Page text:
03 May 2016

Midwest is Best: How to Salad Correctly

A colleague who grew up in New Mexico once told me about the time she spent teaching in Iowa. At the end of her first year, she had a potluck party for her college students, most of whom had grown up within 75 miles or so of their humble state U. She decided it would be fun to cook up a big batch of green chili, just like she had grown up eating in New Mexico, to share something from her culture with her students. They didn't like it.  It was way too spicy for all of them (although, being from Iowa, they were extremely polite in their rejections).  The students all brought typical Midwestern potluck fare, and my colleague was absolutely aghast.  Snickers salad, various mismatched foods frozen in aspic, and hotdish all made the list, and they were all totally foreign and bizarre ideas to her. I loved that story when she told it to me years ago, because at the time I was new to the Rocky Mountain region and was therefore just learning what about my Midwestern upbringing was not universal.  Now here I am, ten years on, and I do the same thing with my (almost always) non-Midwestern students.  When I make some of these typical flyover-country "salads" for my students, I am a traditionalist, like a faithful Civil War battle recreationist.  I do also update some of these for more healthy consumption when I'm trying not to embarrass myself with my peers. But for the record, everyone usually loves the unhealthy, Grandma Riner version...

"Oriental" Cole Slaw: this one was so awesome to me as a kid, because it had uncooked ramen noodles in it!  How radical is that?!  My mom would never make it, I realize now because she had some standards.

Serves 12
1 16 - ounce package shredded cabbage with carrot (coleslaw mix)
4 green onions, thinly sliced
1 3-ounce package chicken-flavored ramen noodles, broken up
1/2 cup slivered almonds, toasted
1/2 cup sunflower seeds
1/2 cup salad oil
1/3 cup vinegar
1 tablespoon sugar
1/8 teaspoon ground black pepper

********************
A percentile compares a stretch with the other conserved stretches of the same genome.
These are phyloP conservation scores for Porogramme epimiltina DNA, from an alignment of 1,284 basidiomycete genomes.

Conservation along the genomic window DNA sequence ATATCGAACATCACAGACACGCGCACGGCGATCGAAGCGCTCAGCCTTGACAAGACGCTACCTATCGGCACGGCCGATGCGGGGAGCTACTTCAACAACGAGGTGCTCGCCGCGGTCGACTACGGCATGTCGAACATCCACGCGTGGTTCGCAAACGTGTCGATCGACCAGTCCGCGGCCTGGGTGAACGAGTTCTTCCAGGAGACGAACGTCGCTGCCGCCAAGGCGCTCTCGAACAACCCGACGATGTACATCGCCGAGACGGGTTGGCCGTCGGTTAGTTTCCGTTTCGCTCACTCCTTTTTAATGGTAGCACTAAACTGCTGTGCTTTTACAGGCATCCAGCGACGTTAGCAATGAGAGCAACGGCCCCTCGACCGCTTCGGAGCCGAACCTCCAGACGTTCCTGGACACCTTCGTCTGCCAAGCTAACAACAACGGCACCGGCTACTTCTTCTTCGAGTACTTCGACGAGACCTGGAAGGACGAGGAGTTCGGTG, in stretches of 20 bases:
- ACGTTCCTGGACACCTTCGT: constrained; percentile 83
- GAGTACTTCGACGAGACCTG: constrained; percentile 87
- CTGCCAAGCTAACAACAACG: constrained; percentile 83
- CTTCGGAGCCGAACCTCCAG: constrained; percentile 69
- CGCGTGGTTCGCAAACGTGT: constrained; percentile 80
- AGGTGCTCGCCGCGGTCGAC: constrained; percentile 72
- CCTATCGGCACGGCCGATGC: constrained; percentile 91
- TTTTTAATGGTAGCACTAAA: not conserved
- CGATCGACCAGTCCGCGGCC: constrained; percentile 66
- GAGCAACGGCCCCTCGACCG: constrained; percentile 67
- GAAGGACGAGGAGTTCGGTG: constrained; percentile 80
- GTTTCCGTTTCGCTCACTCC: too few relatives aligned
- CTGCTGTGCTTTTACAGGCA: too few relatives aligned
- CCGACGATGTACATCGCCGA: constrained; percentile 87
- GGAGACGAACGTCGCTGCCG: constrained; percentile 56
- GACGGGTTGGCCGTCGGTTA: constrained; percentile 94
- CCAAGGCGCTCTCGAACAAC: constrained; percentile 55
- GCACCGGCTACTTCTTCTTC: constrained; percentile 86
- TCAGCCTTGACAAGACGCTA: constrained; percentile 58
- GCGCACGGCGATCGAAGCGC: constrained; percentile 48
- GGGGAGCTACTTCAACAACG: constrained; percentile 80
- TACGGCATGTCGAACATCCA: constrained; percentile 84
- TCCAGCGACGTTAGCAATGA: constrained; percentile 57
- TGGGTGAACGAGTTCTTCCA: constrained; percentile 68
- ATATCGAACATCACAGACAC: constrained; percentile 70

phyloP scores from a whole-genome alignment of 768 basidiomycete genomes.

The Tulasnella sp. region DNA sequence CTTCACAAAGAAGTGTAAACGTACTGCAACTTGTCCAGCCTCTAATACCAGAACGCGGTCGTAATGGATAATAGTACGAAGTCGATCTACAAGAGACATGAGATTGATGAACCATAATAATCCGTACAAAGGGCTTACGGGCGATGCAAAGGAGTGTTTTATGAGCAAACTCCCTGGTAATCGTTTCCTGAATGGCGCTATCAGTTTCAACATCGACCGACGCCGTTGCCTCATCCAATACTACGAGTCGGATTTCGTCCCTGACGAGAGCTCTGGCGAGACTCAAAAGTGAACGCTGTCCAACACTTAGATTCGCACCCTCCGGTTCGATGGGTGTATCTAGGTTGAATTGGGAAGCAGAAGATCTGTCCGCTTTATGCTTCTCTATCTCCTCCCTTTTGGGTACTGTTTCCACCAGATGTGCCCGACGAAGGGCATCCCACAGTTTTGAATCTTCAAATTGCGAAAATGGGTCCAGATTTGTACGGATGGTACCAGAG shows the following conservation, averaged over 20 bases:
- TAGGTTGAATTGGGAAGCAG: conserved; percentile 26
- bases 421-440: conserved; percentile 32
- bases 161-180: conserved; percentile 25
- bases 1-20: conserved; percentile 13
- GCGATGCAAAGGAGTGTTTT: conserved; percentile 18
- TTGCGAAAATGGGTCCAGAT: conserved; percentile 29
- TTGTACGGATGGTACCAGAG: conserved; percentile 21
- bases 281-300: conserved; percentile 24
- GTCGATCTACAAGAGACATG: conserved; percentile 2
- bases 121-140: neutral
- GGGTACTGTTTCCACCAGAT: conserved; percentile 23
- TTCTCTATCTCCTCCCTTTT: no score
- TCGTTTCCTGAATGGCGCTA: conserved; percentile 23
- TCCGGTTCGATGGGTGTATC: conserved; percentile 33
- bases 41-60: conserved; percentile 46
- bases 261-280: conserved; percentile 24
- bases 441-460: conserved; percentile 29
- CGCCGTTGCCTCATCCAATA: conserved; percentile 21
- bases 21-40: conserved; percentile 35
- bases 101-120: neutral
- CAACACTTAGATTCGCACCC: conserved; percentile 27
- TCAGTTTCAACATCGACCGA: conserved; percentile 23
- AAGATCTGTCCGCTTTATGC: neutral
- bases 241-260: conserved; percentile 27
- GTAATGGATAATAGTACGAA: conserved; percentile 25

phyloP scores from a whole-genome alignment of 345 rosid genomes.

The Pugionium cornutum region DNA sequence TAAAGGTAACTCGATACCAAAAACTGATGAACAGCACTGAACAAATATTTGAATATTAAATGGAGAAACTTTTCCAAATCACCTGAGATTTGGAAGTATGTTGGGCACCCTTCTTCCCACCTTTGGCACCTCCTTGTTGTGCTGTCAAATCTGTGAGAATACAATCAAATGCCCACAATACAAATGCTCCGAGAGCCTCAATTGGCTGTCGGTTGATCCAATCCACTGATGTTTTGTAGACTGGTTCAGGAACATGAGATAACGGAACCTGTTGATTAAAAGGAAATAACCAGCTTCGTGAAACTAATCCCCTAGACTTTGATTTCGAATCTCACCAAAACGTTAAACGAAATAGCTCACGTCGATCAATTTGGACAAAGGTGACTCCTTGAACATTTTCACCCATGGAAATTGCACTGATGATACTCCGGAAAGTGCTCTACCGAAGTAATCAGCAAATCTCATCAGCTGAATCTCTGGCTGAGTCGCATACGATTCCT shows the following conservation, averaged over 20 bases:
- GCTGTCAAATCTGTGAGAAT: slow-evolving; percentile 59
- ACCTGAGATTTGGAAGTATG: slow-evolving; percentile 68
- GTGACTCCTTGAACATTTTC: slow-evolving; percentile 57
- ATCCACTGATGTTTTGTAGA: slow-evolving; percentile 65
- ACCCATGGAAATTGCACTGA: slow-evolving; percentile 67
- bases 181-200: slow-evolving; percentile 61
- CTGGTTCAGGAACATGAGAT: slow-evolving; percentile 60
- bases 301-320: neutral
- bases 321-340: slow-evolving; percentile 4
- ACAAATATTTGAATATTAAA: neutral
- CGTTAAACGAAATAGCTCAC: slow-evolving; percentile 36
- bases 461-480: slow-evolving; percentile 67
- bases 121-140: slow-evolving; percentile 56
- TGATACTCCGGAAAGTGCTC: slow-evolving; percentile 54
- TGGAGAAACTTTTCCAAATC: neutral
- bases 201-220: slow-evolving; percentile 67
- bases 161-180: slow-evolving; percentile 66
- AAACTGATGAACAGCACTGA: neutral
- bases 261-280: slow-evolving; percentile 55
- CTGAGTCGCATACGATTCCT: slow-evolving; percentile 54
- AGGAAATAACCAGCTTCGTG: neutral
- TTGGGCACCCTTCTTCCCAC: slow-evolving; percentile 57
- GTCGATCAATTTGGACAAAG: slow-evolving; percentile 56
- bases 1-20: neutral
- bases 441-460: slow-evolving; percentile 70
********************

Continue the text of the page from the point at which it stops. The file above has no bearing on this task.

Combine coleslaw mix, green onions, ramen noodles (set aside seasoning packet for the dressing), almonds, and sunflower seeds in a salad bowl. Chill, covered, until serving time, up to 1 hour.

For dressing: In a screw-top jar, combine oil, vinegar, sugar, pepper and seasoning from the package of noodles. Cover and shake. Chill until serving time.

Before serving, shake dressing; pour over salad and toss to coat.

Take out some cabbage and replace with finely chopped broccoli or sliced sugar snap peas
Ditch the sunflower seeds and almonds for cashews (or not)
Replace the uncooked ramen noodles with 3-4 oz. cooked angel hair spaghetti, soba noodles, etc.
Replace dressing with this ginger-sesame viniagrette

Broccoli and Raisin Salad: The combination of sweet, bitter, and salty actually makes this much better than you're probably expecting. Honestly, though, it does look like baby diaper on a plate. 

Serves 6
cups fresh broccoli florets (1 medium bunch)
3/4 cup golden raisins
1 small red onion, chopped
1/2 cup Miracle Whip
1 tablespoon white vinegar
2 teaspoons sugar
3 bacon strips, cooked and crumbled

In a large bowl, combine the broccoli, raisins and onion. In a small bowl, combine the Miracle Whip, vinegar and sugar. Pour over broccoli mixture; toss to coat. Sprinkle with bacon. Refrigerate for at least 2 hours before serving.

Blanch the broccoli
Add 1 cup boiled new potatoes + 2 chopped hard-boiled eggs
Omit the raisins (you substitute halved grapes): seriously, the sugar in the dressing is enough
Sub vegan mayo (Just Mayo is great) for the Miracle Whip

Apple Salad: My grandma made this one a lot, and I never liked it.  Somehow the mayo always ruined the apples for me (also, I hated bananas, because I was difficult). She never put mini-marshmallows in this, but I've seen it done at many a picnic. But it's still a salad, because MIDWEST.

Serves 12
4 large apples, diced
1 cup chopped celery
1 sliced banana
1 cup chopped walnuts
1/2 cup mayonnaise

In a large bowl, combine the apples, celery, banana and walnuts. Add mayonnaise; toss to coat. Cover and refrigerate until serving.

I'm just going to go ahead and make this the dessert it is trying to be. Add a cut up orange in there, too--what the hell. Get rid of the celery, and replace the mayo with honey-flavored Greek yogurt thinned out with a teaspoon or two of lime juice. Now you can put it on your waffles at brunch. 

Snickers Salad: No one in my family made this, and I was always bummed.  But Julie Hanson's mom made it, and I thought she was awesome (until I found out she was an alcoholic). 

Serves who cares you're going to die anyway
6 SNICKERS® bars, diced
12 oz. Cool Whip
5-6 green Granny Smith apples with peelings on, diced

Mix diced SNICKERS® bars with Cool Whip. Refrigerate overnight. This step is important. The next day, mix in diced apples. Chill at least 1 hour.